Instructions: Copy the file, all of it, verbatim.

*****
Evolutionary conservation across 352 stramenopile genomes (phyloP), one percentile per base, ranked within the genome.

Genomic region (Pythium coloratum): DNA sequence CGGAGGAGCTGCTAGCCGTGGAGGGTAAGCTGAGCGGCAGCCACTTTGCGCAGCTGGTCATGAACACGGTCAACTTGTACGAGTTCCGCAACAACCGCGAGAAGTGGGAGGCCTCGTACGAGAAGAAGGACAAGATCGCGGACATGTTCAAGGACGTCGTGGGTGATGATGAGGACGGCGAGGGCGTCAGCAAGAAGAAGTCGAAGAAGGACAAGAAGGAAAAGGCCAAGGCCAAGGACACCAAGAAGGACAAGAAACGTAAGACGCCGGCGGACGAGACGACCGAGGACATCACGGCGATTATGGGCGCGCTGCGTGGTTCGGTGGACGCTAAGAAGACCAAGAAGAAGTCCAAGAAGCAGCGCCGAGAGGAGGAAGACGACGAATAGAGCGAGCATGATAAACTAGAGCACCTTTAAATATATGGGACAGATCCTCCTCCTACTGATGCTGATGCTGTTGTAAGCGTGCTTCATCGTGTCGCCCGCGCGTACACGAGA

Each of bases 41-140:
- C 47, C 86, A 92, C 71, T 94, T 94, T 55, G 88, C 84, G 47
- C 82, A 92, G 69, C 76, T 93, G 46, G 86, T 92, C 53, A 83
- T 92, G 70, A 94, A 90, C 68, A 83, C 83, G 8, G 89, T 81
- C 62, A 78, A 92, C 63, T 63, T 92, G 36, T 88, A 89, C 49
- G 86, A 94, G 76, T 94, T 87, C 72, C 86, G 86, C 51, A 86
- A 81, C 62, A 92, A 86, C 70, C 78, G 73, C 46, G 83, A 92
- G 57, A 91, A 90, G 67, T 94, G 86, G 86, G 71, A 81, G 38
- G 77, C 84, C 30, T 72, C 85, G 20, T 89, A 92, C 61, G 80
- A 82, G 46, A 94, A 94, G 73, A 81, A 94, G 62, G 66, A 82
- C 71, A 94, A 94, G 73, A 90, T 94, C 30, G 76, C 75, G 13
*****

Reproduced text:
Evolutionary conservation across 352 stramenopile genomes (phyloP), one percentile per base, ranked within the genome.

Genomic region (Pythium coloratum): DNA sequence CGGAGGAGCTGCTAGCCGTGGAGGGTAAGCTGAGCGGCAGCCACTTTGCGCAGCTGGTCATGAACACGGTCAACTTGTACGAGTTCCGCAACAACCGCGAGAAGTGGGAGGCCTCGTACGAGAAGAAGGACAAGATCGCGGACATGTTCAAGGACGTCGTGGGTGATGATGAGGACGGCGAGGGCGTCAGCAAGAAGAAGTCGAAGAAGGACAAGAAGGAAAAGGCCAAGGCCAAGGACACCAAGAAGGACAAGAAACGTAAGACGCCGGCGGACGAGACGACCGAGGACATCACGGCGATTATGGGCGCGCTGCGTGGTTCGGTGGACGCTAAGAAGACCAAGAAGAAGTCCAAGAAGCAGCGCCGAGAGGAGGAAGACGACGAATAGAGCGAGCATGATAAACTAGAGCACCTTTAAATATATGGGACAGATCCTCCTCCTACTGATGCTGATGCTGTTGTAAGCGTGCTTCATCGTGTCGCCCGCGCGTACACGAGA

Each of bases 41-140:
- C 47, C 86, A 92, C 71, T 94, T 94, T 55, G 88, C 84, G 47
- C 82, A 92, G 69, C 76, T 93, G 46, G 86, T 92, C 53, A 83
- T 92, G 70, A 94, A 90, C 68, A 83, C 83, G 8, G 89, T 81
- C 62, A 78, A 92, C 63, T 63, T 92, G 36, T 88, A 89, C 49
- G 86, A 94, G 76, T 94, T 87, C 72, C 86, G 86, C 51, A 86
- A 81, C 62, A 92, A 86, C 70, C 78, G 73, C 46, G 83, A 92
- G 57, A 91, A 90, G 67, T 94, G 86, G 86, G 71, A 81, G 38
- G 77, C 84, C 30, T 72, C 85, G 20, T 89, A 92, C 61, G 80
- A 82, G 46, A 94, A 94, G 73, A 81, A 94, G 62, G 66, A 82
- C 71, A 94, A 94, G 73, A 90, T 94, C 30, G 76, C 75, G 13